You already know Yellow Diva’s most iconic piece. The bold curves and brilliant upholstery of the C Series chair debuted fifteen years ago at the first 100% Design in London; ever since, it’s been published, exhibited and featured as a modern classic. Moving now into a new visual direction, designer David Walley articulates new forms at the small and large scale, with the human form remaining his key inspiration. It’s a logical next step for a designer whose first professional discipline was set design: the resolution of narrative human movement into physical space.
Launched in 2009, the M Series is a transitional project for Walley: “I was trying to design a bridge away from the core Yellow Diva, which was the sculptural organic stuff.” The lines of the M Series are longer and stay in parallel, their chunky forms resisting distortion as seat becomes armrest. The new vision remains bold, maintaining the company’s high-quality approach to materials and manufacture – as well as its philosophy. The MCL chaise longue crystallises it: the body is referenced as a reclining figure, while the form of the piece immediately invites a range of comfortable postures for the body at rest.
“The original inspiration was the human form,” says Walley, citing the heavy, primal work of post-war British sculptors Henry Moore and Barbara Hepworth. Walley’s industrial design degree didn’t fix that sensuous aesthetic into object form; instead, he was drawn to set design, designing for the body in motion.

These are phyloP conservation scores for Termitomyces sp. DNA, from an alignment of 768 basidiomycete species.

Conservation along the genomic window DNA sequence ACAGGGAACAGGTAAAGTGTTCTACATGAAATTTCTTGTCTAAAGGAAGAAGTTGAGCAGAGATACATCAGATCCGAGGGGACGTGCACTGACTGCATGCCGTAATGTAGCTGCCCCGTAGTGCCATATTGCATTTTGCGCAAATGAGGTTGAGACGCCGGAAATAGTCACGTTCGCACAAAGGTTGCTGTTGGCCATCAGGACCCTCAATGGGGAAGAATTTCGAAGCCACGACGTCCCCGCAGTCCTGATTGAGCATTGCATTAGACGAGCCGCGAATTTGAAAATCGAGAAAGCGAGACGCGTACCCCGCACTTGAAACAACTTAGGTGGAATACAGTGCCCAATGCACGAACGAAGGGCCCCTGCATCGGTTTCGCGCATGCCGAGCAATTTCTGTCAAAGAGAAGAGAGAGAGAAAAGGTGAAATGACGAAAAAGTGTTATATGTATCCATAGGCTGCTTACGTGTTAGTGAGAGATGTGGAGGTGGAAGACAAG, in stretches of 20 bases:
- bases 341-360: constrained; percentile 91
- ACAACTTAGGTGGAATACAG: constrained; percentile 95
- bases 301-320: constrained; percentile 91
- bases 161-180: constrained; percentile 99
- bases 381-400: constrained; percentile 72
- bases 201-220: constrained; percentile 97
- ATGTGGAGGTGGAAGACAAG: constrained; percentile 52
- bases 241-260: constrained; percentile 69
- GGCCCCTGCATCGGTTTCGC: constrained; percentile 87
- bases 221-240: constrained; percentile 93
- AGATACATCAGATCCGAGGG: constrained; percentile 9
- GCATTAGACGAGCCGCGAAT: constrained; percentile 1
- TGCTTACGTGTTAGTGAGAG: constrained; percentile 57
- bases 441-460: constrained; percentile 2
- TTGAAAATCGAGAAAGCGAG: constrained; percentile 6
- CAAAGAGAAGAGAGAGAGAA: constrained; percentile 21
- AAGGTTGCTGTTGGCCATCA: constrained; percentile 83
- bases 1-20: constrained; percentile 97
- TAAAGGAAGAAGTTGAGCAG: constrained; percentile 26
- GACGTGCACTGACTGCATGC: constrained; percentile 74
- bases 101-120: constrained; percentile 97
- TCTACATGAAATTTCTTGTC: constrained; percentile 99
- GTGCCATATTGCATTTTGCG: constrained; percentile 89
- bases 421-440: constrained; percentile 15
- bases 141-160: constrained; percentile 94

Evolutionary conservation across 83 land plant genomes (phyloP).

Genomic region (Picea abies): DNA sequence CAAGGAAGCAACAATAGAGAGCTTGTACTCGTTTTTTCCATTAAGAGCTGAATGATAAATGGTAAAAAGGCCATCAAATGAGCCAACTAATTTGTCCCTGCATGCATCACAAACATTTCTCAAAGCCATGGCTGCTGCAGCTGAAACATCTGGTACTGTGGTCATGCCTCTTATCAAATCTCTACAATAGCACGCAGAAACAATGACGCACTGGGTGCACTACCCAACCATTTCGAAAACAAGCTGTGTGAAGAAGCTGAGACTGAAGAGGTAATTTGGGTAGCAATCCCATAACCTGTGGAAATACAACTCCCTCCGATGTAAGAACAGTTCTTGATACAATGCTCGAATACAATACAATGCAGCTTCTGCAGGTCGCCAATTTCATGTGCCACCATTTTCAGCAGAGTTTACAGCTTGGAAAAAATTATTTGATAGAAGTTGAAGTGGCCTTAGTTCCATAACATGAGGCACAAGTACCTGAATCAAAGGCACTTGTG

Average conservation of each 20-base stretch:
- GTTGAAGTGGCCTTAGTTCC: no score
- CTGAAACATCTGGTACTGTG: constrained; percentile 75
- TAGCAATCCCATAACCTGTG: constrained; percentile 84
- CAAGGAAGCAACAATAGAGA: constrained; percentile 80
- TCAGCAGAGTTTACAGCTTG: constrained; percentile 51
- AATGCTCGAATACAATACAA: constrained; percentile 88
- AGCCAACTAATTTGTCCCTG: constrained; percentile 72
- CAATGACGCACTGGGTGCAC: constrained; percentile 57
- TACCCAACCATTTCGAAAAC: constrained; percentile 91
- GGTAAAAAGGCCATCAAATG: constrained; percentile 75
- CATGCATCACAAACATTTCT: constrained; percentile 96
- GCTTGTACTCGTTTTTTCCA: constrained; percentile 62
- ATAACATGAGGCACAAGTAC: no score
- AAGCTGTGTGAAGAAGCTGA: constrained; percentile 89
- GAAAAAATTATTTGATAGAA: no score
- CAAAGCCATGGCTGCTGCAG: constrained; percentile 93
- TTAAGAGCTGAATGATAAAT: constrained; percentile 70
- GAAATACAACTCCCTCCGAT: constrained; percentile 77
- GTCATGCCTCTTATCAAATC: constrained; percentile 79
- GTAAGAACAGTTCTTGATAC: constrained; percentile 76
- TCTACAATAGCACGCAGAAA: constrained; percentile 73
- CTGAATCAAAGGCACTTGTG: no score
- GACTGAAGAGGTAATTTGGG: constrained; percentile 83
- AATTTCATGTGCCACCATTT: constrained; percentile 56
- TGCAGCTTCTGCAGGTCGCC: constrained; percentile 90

“What I loved about it was the scale,” he reflects. “After industrial design where you’re worrying about the millimetres, to have the metres as more of the issue” offered that rare opportunity for a designer: to experience the immediate effect of his work on people. “That was all very interesting to me – interesting philosophically.”
The Yellow Diva partnership with architect and flatmate James Davis was born out of experimentation, exploiting the downtime between filming across Walley’s two decades at the ABC and the BBC. Following eleven successful years in London, Walley returned to Australia, now working closely with life partner and Creative Director, Felicity Joll. Their Abbotsford studio has a changing set of its own, thanks to a visual art exhibition partnership with Catherine Asquith Gallery.
No longer designing for fictional people with television lives, Walley retains the desire for an immediate interaction with his work. Launching at this year’s State of Design Festival, a new range of interior objects invites just this.
Arriving in a cardboard CD case, the SpiralLite tealight holder is a single piece of round steel, spiral-cut with precision. Once opened, the fingers are put to work, creating a robust form whose tension distributes vibration vertically, avoiding accidental candle disaster. Similarly, the FanDeck lampshade invites the hands to manipulate its thin, smooth ply curves into shape. Australia Post offers the constraint for the next project: the largest volume that can be carried via ordinary post. (Looking for a challenge? It’s a 400 x 300 x 1100mm box that weighs under 20kg.)
Experimentation negotiates a set of formal constraints iteratively, productively. This, for Walley, has been responsible for Yellow Diva’s character, and myriad work to come. “It’s not formulaic, it’s not prescriptive, it’s not saying ‘You have to – .” Walley’s increasingly sophisticated “self-generating” approach means setting his own parameters in ways which underscore the Yellow Diva philosophy, just as modifications on a set cast characters and audiences into new relations. “Architects have a tendency to want something that is more recessive, so that the building becomes the star. Whereas we don’t want that at all – we want the furniture to be the star!”
First published in Artichoke #32